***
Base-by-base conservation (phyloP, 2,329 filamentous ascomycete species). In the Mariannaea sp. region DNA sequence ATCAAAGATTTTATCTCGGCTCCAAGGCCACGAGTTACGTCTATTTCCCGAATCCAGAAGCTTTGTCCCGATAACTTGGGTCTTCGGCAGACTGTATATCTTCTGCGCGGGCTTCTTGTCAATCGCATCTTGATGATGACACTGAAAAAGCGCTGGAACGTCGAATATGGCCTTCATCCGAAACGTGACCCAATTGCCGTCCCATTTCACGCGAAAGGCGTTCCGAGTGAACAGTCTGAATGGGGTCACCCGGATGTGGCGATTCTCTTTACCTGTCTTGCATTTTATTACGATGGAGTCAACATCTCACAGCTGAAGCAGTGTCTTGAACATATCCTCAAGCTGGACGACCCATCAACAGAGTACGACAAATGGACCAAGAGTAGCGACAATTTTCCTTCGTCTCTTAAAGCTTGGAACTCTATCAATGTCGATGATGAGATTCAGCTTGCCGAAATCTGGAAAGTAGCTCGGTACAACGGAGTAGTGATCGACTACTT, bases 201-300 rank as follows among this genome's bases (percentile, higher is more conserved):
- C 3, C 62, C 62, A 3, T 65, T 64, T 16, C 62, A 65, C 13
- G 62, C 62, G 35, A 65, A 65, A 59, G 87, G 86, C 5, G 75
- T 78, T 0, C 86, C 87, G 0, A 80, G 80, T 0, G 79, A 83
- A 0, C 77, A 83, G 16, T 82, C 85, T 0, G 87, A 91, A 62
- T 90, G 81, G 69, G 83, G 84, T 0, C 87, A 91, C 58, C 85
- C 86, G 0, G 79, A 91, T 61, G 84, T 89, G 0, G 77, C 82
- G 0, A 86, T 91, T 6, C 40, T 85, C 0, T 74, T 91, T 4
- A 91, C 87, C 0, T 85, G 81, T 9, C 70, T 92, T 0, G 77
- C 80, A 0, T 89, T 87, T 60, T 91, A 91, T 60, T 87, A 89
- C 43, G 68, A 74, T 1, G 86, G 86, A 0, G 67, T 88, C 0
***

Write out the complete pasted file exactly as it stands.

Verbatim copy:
Base-by-base conservation (phyloP, 2,329 filamentous ascomycete species). In the Mariannaea sp. region DNA sequence ATCAAAGATTTTATCTCGGCTCCAAGGCCACGAGTTACGTCTATTTCCCGAATCCAGAAGCTTTGTCCCGATAACTTGGGTCTTCGGCAGACTGTATATCTTCTGCGCGGGCTTCTTGTCAATCGCATCTTGATGATGACACTGAAAAAGCGCTGGAACGTCGAATATGGCCTTCATCCGAAACGTGACCCAATTGCCGTCCCATTTCACGCGAAAGGCGTTCCGAGTGAACAGTCTGAATGGGGTCACCCGGATGTGGCGATTCTCTTTACCTGTCTTGCATTTTATTACGATGGAGTCAACATCTCACAGCTGAAGCAGTGTCTTGAACATATCCTCAAGCTGGACGACCCATCAACAGAGTACGACAAATGGACCAAGAGTAGCGACAATTTTCCTTCGTCTCTTAAAGCTTGGAACTCTATCAATGTCGATGATGAGATTCAGCTTGCCGAAATCTGGAAAGTAGCTCGGTACAACGGAGTAGTGATCGACTACTT, bases 201-300 rank as follows among this genome's bases (percentile, higher is more conserved):
- C 3, C 62, C 62, A 3, T 65, T 64, T 16, C 62, A 65, C 13
- G 62, C 62, G 35, A 65, A 65, A 59, G 87, G 86, C 5, G 75
- T 78, T 0, C 86, C 87, G 0, A 80, G 80, T 0, G 79, A 83
- A 0, C 77, A 83, G 16, T 82, C 85, T 0, G 87, A 91, A 62
- T 90, G 81, G 69, G 83, G 84, T 0, C 87, A 91, C 58, C 85
- C 86, G 0, G 79, A 91, T 61, G 84, T 89, G 0, G 77, C 82
- G 0, A 86, T 91, T 6, C 40, T 85, C 0, T 74, T 91, T 4
- A 91, C 87, C 0, T 85, G 81, T 9, C 70, T 92, T 0, G 77
- C 80, A 0, T 89, T 87, T 60, T 91, A 91, T 60, T 87, A 89
- C 43, G 68, A 74, T 1, G 86, G 86, A 0, G 67, T 88, C 0